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AdWords New Phrase, Exact Match Variants: Top 3 Ways to Prepare

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When Google’s Q1 2012 earnings were revealed, the company noted that CPCs (costs per click) were down 12 percent over Q1 2011, and 6 percent over Q4 2011. So if CPCs are decreasing, what can you do to increase revenue? Increase the number of clicks.

Google’s strategy to do that came out when an update to AdWords match types was announced. Starting mid-May, Google will update Exact and Phrase match keywords to automatically show on close variants including plurals, misspellings, stemmings, abbreviations, accents, and acronyms.

For example, a search for tennis shoes would currently trigger the exact match keyword [tennis shoes]. After this change, tennis shoe, tenis shoes or tenis shoe may also trigger that keyword.

Quality score and first page bid estimates will still be based off a keyword’s exact match type, not variants of it. For this reason, it’s still important to include plurals, misspellings, etc., when building out keyword lists.

The following will not change: there will be no word reordering in phrase match, and no additional words or word reordering in exact match. Keywords will not expand to synonyms.

1. Consider if You Want to Opt Out

Depending on your industry and the intention of your end user, it may make sense to opt out of the Near Match feature.

For example, an e-commerce site or retailer would most likely treat the keywords ‘red shoe’ and ‘red shoes’ differently based on user intention. The user intent of the singular ‘red shoe’ could be to locate a specific red shoe, whereas the user intent of the plural ‘red shoes’ could be to peruse different kinds of red shoes; in both instances, it is important to direct the user to the right place, whether their intention is purchase or research-based, and the ability to segment by user intent could be lost with the Near Match feature in place.

Thus user intention should be considered when deciding whether to opt out of the Near Match feature.

To opt out, log into AdWords and select the campaign settings tab. Keyword matching options can be adjusted under “Advanced Settings”.

adwords-exact-phrase-matching-opt-out

2. Closely Monitor Key Performance Indicators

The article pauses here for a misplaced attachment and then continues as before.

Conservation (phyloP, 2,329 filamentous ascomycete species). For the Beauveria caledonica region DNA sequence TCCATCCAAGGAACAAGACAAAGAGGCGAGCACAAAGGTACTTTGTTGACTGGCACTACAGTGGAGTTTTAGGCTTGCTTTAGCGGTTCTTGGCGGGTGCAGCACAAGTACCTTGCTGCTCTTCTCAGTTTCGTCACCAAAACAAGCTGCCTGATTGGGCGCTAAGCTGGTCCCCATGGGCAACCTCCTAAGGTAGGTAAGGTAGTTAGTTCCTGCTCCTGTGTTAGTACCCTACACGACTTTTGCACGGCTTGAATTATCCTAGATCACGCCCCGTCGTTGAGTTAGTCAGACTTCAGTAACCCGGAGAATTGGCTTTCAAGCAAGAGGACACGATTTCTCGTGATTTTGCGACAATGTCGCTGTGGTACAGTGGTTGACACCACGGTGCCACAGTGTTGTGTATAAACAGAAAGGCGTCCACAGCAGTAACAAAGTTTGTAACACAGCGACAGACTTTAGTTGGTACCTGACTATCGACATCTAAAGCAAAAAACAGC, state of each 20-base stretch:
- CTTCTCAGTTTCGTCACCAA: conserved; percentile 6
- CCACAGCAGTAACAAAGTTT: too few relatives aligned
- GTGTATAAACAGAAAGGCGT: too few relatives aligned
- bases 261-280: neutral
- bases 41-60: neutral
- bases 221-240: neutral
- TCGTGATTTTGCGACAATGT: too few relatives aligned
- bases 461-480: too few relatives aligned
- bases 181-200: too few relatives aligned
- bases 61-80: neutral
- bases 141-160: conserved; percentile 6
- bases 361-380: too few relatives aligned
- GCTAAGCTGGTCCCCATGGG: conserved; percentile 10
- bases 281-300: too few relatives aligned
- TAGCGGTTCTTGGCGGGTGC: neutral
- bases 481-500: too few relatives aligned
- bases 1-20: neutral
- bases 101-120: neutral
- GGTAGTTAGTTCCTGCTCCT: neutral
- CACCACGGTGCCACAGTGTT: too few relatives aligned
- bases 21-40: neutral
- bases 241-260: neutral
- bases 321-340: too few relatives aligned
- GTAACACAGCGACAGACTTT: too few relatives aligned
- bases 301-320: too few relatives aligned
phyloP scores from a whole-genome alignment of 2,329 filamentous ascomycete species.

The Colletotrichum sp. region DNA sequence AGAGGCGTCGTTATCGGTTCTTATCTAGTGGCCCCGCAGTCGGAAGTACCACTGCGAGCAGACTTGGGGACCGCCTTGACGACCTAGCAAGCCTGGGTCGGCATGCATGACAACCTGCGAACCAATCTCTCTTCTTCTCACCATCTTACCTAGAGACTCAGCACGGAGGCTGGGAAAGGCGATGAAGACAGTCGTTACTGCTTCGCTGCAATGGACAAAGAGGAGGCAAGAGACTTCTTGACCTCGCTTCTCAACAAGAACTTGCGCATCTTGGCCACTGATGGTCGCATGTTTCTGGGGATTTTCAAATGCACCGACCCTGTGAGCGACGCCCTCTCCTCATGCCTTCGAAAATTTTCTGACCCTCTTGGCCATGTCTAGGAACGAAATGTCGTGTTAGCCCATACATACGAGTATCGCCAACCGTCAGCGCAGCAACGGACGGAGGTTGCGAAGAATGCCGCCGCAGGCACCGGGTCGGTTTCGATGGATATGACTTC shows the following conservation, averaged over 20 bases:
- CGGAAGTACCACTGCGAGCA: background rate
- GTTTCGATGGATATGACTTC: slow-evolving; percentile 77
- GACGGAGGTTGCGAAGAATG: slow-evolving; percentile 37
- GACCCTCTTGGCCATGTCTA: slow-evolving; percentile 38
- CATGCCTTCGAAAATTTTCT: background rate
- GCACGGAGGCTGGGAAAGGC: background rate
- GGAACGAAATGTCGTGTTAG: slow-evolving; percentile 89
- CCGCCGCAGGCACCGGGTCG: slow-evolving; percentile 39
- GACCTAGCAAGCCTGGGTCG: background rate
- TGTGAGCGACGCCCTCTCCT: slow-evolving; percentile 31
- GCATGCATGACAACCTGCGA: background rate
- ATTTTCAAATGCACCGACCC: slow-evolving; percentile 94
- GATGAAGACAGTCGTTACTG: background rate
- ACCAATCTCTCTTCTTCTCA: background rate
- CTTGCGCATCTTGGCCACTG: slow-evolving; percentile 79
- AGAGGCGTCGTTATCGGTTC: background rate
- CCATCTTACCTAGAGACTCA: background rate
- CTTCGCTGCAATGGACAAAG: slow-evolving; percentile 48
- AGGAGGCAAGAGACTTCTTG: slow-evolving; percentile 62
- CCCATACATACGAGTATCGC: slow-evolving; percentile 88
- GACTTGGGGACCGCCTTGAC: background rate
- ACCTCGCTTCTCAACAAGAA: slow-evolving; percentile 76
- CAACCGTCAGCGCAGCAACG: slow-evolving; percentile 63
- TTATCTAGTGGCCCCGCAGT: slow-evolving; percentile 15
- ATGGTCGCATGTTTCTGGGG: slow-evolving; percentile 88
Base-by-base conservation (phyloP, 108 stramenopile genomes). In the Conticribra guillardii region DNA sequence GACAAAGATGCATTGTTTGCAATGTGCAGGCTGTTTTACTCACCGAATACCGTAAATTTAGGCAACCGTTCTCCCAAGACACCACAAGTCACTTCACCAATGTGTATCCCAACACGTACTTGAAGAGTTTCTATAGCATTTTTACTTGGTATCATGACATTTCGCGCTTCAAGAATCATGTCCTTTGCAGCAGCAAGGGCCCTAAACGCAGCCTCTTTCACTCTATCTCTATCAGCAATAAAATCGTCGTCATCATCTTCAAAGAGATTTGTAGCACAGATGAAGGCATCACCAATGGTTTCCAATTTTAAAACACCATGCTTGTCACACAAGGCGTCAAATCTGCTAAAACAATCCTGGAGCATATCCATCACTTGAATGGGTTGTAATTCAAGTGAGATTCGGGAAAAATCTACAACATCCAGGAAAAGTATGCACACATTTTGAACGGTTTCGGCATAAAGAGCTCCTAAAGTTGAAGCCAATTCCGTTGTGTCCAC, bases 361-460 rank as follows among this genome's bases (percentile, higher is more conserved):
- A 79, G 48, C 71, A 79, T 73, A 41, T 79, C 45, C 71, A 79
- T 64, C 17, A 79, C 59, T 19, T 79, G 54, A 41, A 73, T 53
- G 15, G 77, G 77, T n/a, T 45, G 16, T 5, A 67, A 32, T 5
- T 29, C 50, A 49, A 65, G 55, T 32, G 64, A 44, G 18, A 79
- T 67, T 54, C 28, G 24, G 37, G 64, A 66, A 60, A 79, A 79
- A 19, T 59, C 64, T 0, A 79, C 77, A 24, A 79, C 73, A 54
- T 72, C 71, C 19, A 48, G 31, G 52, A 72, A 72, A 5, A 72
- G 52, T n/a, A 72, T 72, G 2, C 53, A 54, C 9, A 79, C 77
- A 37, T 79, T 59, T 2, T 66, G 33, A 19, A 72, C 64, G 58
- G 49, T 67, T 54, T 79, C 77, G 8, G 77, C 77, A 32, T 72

If your overall decision is not to opt out of the Near Match feature, key performance indicators should be carefully tracked once this update is launched.

Garnering clicks from search terms that your ads were previously not showing up for has the potential to impact KPIs significantly. According to Google, clicks and impressions will increase as a result of the Near Match feature.

Spend and cost-per-clicks would likely see an increase as well based on the growth in click volume. Moreover, impressions may potentially increase at a higher rate than clicks and negatively impact click-through-rates.

Therefore you should closely monitor all key performance indicators, and measure the impact. All the search management tools have alerts that can be set-up to help you quickly identify the changes. Even Google makes this easy by creating a custom alert function that allows advertisers to be emailed if certain metrics go above or below a specified number.

To create a custom alert, select the campaign, ad group, or keyword tab (depending on how granular you want the data). Select the Alerts button and set your parameters accordingly.

custom-alert-adwords-matching

3. Revisit the Granularity of Your Keyword Set

With the launch of the new Near Match beta, there is opportunity to refine your positive and negative keywords lists by building more granular ad groups.

For example, it may make sense to create separate ad groups for misspellings, plurals, abbreviations, etc., of the desired targeted keyword and comb through these for additional exact match negatives to add to the ad group that houses the original keyword variation.

By getting more granular with your keyword sets and segmenting with more tightly-knit ad groups, you can avoid triggering irrelevant traffic and paying for unwanted clicks.

Author’s note: Special thanks to Jeanne Fu, Lara Jordan, and Catherine DeSantis for their help on this article.


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